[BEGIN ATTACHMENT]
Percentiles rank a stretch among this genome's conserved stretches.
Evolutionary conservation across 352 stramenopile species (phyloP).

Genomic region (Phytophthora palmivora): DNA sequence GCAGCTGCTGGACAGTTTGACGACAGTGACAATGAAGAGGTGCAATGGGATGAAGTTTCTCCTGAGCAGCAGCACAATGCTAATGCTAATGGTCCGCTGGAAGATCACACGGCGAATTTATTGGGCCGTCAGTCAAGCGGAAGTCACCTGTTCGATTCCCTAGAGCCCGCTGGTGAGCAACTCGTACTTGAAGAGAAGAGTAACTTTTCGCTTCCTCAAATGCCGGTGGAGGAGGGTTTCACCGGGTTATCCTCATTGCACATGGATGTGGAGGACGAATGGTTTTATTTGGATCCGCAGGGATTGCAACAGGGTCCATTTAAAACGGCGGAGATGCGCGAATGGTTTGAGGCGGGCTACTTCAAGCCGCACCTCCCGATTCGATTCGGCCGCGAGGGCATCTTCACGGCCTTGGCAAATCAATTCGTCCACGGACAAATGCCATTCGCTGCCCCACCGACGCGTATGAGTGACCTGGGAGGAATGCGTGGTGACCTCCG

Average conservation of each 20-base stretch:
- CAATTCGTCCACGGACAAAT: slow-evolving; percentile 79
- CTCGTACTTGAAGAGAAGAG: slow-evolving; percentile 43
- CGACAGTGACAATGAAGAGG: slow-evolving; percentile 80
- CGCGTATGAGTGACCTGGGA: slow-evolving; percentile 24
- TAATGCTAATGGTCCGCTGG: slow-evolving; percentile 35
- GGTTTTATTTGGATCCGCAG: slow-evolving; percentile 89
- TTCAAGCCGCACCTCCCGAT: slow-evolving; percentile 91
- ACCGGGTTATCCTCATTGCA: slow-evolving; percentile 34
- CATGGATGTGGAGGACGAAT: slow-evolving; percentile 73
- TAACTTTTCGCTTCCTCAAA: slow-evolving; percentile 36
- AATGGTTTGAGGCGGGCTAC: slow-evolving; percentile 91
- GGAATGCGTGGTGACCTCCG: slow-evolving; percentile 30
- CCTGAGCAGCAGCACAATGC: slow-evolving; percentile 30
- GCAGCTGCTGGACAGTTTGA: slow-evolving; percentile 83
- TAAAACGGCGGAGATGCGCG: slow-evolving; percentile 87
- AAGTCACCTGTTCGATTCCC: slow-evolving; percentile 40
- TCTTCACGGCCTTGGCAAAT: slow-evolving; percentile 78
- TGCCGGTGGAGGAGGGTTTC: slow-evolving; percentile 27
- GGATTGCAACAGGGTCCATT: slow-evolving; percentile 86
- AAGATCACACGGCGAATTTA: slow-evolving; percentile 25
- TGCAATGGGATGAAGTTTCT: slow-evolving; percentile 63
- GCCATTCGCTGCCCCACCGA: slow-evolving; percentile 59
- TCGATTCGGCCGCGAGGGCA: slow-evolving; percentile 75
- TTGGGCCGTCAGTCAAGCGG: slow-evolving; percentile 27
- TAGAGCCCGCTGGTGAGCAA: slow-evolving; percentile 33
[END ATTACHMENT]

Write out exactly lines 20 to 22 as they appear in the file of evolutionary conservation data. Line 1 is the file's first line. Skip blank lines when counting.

- AAGTCACCTGTTCGATTCCC: slow-evolving; percentile 40
- TCTTCACGGCCTTGGCAAAT: slow-evolving; percentile 78
- TGCCGGTGGAGGAGGGTTTC: slow-evolving; percentile 27